Scaffolding Oral Presentation Instruction to Improve Communicative Competence Across Differing Student Levels and Disciplines


With increasing globalization, student acquisition of oral presentation skills has become more important than ever. For students to meet the demands of their future academic and professional roles, they must be taught to give effective oral presentations (≈Ωivkoviƒ_, 2014). As such, instructors have a lot of responsibility to meet the diverse needs of their students when integrating oral presentations into their courses. Effective course structure and appropriate scaffolding of oral presentation assignments are imperative to course success (Wilson & Brooks, 2014). Instructors must adapt classroom activities to the differing language abilities of their students to help keep them from losing motivation and performing poorly (Wilkinson, 2012). Additionally, the ways in which presentations are assessed impacts the quality of student group discussions and interactions, so this needs to be considered when designing classroom activities (Sundrarajun & Kiely, 2010). In addition to research, the presenters will pull from their combined experience of teaching and creating materials for courses at the undergraduate, graduate, and post-graduate levels. They will share strategies for adapting course instruction to meet the diverse needs of EFL students from differing areas of study, including Business, Engineering, and Liberal Arts. Participants will learn how to apply best practices to meet the varied communicative goals of their students and adapt their instruction to students' diverse language levels. Participants will also receive sample course materials that have been adapted for instruction and assessment at each level.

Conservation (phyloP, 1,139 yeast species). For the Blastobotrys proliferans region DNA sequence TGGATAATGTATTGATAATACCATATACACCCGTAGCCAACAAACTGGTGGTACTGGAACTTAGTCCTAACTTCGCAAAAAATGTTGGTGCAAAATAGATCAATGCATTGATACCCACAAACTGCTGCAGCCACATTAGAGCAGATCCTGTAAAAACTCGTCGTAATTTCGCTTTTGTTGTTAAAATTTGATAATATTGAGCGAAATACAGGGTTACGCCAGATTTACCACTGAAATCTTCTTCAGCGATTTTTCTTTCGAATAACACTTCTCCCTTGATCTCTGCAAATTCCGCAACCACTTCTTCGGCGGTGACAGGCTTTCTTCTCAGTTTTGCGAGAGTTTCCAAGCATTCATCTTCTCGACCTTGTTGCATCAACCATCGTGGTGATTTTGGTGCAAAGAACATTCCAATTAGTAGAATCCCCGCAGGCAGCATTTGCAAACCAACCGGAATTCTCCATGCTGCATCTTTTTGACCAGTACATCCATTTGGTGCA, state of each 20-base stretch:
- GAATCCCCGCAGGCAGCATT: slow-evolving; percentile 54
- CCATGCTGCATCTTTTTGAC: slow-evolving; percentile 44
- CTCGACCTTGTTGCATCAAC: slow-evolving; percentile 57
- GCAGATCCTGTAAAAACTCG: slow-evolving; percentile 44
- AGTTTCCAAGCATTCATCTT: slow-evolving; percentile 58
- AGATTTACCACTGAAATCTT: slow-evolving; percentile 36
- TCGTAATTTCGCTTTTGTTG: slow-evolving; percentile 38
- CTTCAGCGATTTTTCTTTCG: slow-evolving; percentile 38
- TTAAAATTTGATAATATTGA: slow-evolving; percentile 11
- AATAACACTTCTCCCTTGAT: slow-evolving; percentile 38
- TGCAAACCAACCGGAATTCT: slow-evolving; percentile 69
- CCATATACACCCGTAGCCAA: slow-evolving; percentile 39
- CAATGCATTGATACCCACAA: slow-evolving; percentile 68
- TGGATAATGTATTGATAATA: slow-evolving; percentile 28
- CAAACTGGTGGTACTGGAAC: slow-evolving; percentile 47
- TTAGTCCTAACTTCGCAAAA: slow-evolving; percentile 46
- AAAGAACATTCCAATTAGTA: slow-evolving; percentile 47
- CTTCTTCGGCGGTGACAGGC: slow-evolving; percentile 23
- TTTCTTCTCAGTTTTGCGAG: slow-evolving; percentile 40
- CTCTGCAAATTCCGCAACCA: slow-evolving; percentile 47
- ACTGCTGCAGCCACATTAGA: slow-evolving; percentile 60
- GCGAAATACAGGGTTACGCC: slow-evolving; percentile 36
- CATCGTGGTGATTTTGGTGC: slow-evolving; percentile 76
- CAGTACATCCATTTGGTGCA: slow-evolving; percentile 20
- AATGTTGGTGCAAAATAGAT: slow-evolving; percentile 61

Author Information
Jeremiah Hall, Nagoya University of Foreign Studies, Japan
Eric Hirata, Nagoya University of Foreign Studies, Japan

Paper Information
Conference: ACLL2016
Stream: Language education

This paper is part of the ACLL2016 Conference Proceedings (View)
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Posted by James Alexander Gordon